19 Means… Acyclic logic: logic banks compute in fixed time – length of longest path through the circuit Latches update only on clock edges: value of logic inputs stable during computation Computation divided into “cycles” of fixed length: no communication between logic blocks during computation

20 Mapping Alviso to Hardware Logic Latch Logic Latch Process(es)Variables Ports

21 Outline Motivation A Quick Tour of Alviso The Problem of Unrestricted Communication in Parallel Systems Lessons from Hardware: Restricted Communication between modules Alviso: A Synchronous Language Restricted combinational communication −Motivation −The Mutex statement −Strict priority on processes −Recovering maximal parallelism Status and Conclusions

22 Adapting Hardware to Languages Shared Variables == Latches Logic Blocks == Threads Threads run for fixed block of time, then “wait” for next cycle of computation Shared variables only update when all threads are waiting No interrupts, no locks, no semaphores….

23 Alviso Synchronous/Reactive Language −Computation in “zero” time, communication takes time “one” −Means: no communication while computing −Follows: Esterel, Lustre, ReactiveC, Signal, V++, SMV C-like syntax Major new innovation: “wait” statement “wait”: halt computation and wait for variables to update Each thread must execute a wait statement within a fixed period of time Means: each cyclic computation graph (aka, loop) must contain a wait statement

24 A quick example proc thread1 { x = 2; while(true) { x++; wait; } proc thread2 { wait; while(true) { x <<= 1; wait; } x = 3 x = 4 But what about after the wait?

25 Answer: Deterministic Priority What happens with conflicts on shared variable updates? −No effect on computation: updates only visible after wait −But x can only have one value…which should we choose? −Answer: priority. Processes have deterministic priority (total order on processes). In the event of conflict, higher-priority process wins

26 Alviso Computational Graph wait statements lead to a computation graph that is a forest of DAGs −Roots of the DAGs: initial statements of processes and statements immediately following wait statements −Leaves: final statements of processes and wait statements Computation terminates at a leaf on each cycle Starts on the next cycle at the subsequent root Computation in cycle is traversal of the DAG from root to leaf

27 Outline Motivation A Quick Tour of Alviso The Problem of Unrestricted Communication in Parallel Systems Lessons from Hardware: Restricted Communication between modules Alviso: A Synchronous Language Restricted combinational communication −Motivation −The Mutex statement −Strict priority on processes −Recovering maximal parallelism Status and Conclusions

28 Interprocess Zero-Delay Signaling Sometimes, you just have to break the rules Occasionally, processes need to signal each other in the same cycle −To gain exclusive access to a shared variable, for example −Multi-cycle locking too inefficient Almost every S/R language eventually incorporates some form of zero-delay interprocess signaling −Exceptions: V++, ReactiveC −Almost always makes hash of the semantics −Question: How can we do interprocess zero-delay signaling without making a mess?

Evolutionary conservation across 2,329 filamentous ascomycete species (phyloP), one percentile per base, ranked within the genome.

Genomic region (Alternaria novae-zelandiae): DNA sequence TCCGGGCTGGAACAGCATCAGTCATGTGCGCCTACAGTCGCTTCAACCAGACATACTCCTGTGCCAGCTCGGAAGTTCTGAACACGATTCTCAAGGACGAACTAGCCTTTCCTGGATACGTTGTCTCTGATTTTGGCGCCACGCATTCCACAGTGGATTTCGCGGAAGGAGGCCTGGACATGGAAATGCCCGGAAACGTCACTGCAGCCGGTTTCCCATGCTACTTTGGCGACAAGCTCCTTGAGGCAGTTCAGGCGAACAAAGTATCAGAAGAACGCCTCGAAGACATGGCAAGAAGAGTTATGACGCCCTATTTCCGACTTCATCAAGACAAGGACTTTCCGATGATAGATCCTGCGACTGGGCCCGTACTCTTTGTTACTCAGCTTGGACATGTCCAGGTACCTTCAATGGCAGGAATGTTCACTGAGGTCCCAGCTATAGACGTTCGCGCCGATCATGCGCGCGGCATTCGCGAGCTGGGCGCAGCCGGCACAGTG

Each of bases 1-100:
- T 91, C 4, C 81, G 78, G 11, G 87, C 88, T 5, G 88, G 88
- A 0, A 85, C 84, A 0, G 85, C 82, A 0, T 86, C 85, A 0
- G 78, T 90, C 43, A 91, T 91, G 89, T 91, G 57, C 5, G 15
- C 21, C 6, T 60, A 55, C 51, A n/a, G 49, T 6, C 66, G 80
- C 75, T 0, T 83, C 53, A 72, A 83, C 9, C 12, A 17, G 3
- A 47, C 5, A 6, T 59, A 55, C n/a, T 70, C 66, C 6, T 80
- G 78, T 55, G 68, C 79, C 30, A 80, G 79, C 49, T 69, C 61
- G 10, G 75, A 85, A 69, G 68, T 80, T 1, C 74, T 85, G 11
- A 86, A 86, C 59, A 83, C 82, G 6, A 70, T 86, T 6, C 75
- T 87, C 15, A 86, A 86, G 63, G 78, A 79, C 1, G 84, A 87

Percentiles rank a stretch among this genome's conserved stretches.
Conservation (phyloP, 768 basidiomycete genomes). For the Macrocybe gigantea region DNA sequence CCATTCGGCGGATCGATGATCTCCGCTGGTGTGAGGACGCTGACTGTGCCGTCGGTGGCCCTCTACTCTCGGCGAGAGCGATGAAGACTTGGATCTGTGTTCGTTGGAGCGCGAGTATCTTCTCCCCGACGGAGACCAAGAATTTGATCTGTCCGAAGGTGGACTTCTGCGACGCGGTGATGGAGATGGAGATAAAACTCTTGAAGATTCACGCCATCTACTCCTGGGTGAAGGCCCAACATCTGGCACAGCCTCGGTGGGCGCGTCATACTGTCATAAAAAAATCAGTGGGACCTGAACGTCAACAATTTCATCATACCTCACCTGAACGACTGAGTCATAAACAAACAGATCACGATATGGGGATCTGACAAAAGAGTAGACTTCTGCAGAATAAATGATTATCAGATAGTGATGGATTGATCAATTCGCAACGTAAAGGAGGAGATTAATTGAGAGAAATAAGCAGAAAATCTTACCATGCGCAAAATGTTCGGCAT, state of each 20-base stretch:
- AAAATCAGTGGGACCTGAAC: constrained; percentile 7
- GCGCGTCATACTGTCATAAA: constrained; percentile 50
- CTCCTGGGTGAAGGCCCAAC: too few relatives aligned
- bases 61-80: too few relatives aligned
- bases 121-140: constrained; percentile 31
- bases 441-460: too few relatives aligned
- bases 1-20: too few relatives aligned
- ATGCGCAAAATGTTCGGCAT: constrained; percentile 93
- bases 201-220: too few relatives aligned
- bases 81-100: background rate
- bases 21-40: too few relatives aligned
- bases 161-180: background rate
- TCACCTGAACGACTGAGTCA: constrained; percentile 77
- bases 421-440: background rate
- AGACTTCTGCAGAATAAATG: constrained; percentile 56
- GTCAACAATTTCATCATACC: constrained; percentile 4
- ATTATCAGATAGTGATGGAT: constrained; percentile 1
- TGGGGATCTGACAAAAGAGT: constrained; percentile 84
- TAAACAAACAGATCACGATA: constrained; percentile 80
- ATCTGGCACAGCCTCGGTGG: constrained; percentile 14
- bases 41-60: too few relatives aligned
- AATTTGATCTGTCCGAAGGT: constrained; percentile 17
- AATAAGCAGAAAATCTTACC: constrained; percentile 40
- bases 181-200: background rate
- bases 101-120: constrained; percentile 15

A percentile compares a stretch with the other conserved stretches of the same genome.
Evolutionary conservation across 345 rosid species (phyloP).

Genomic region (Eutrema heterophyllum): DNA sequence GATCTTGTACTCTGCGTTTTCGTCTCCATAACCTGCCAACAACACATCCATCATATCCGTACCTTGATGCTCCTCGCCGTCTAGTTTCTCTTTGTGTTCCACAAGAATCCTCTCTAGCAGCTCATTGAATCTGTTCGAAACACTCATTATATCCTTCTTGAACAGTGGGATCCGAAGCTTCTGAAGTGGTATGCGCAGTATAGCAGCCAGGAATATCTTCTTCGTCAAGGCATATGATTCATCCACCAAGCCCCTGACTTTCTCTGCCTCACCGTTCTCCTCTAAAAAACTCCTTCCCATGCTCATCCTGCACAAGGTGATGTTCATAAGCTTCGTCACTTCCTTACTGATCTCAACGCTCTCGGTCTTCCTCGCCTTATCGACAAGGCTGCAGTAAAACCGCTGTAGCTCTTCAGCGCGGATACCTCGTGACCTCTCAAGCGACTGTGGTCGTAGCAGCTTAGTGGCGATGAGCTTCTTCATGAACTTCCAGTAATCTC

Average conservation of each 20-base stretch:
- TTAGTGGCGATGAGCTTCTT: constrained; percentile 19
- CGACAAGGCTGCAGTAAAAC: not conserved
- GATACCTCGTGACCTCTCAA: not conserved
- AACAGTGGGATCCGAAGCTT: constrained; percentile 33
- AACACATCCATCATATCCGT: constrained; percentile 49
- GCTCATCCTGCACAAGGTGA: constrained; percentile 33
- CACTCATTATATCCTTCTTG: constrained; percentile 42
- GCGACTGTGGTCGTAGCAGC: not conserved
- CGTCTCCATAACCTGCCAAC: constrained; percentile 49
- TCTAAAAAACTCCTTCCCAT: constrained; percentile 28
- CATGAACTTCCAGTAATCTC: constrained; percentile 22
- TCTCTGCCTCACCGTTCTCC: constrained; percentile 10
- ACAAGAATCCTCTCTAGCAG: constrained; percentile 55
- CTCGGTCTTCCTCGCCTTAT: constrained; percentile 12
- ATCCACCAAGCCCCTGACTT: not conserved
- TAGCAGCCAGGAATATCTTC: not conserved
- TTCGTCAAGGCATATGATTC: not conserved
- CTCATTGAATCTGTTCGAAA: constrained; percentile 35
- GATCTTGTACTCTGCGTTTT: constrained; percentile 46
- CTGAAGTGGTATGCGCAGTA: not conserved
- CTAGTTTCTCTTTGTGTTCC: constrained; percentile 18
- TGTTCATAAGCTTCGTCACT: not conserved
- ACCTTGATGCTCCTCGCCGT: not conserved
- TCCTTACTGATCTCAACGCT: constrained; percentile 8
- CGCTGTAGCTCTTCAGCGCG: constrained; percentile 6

29 Answer: Go Back to Hardware Zero-delay signaling is OK: what makes a mess is zero-delay loops −Hardware: run zero-delay wires in only one direction −Software: impose a priority order on processes High-priority processes execute “first” Higher-priority processes can signal lower-priority processors (but not vice-versa) Concrete realization: Mutex

30 Mutex Single-bit shared variable −Two states: “locked” and “unlocked” mutex foo; If (foo.lock()) { …execute guarded code… } lock() operation − Only succeeds (returns 1) if mutex is unlocked − Prevents any subsequent lock on foo from succeeding until unlock() is executed − unlock() releases lock at the beginning of next cycle − So, e.g., if (foo.lock()) foo.unlock() holds lock for this cycle

31 Implementing Mutex Safely Hardware: no issue −Arrange blocks of logic corresponding to processes in priority order −Mutex signals flow from high-priority to low-priority process −Arbitration on variable write works the same way Software: same idea −Run processes in priority order −High-priority processes run before lower-priority processes −Mutex locks in high-priority process automatically visible to lower-priority process −But price is very high: conceptually, serialized a parallel computation

32 Recovering Parallelism With Mutexes Recall: Each process defines a forest of DAGS −Call each such DAG a fiber Each Mutex defines a partial order among fibers −F A > F B iff Fiber A and Fiber B both lock Mutex F A is higher priority than B At every cycle, exactly one fiber per process will run −For this cycle, choose any schedule consistent with partial orders on runnable fibers −Optimization: locked mutexes don’t affect schedule (all lock operations in cycle will fail, and only succesful locks introduce dependency) −Therefore: disregard partial orders imposed by locked mutexes

33 Outline Motivation A Quick Tour of Alviso The Problem of Unrestricted Communication in Parallel Systems Lessons from Hardware: Restricted Communication between modules Alviso: A Synchronous Language Restricted combinational communication −Motivation −The Mutex statement −Strict priority on processes −Recovering maximal parallelism Status and Conclusions

34 Alviso Status And Conclusion Hardware synthesis chain written and tested on a few sample designs −Need for zero-delay intermodule communication noted −Arbitration on memory interface Software interpreter written and tested XML intermediate form under development Planned first release April 2011 Is it perfect? Far from it… −Need users to help us figure out how to make it better −Contact: erik.rubow@ericsson.com, rick.mcgeer@hp.comerik.rubow@ericsson.comrick.mcgeer@hp.com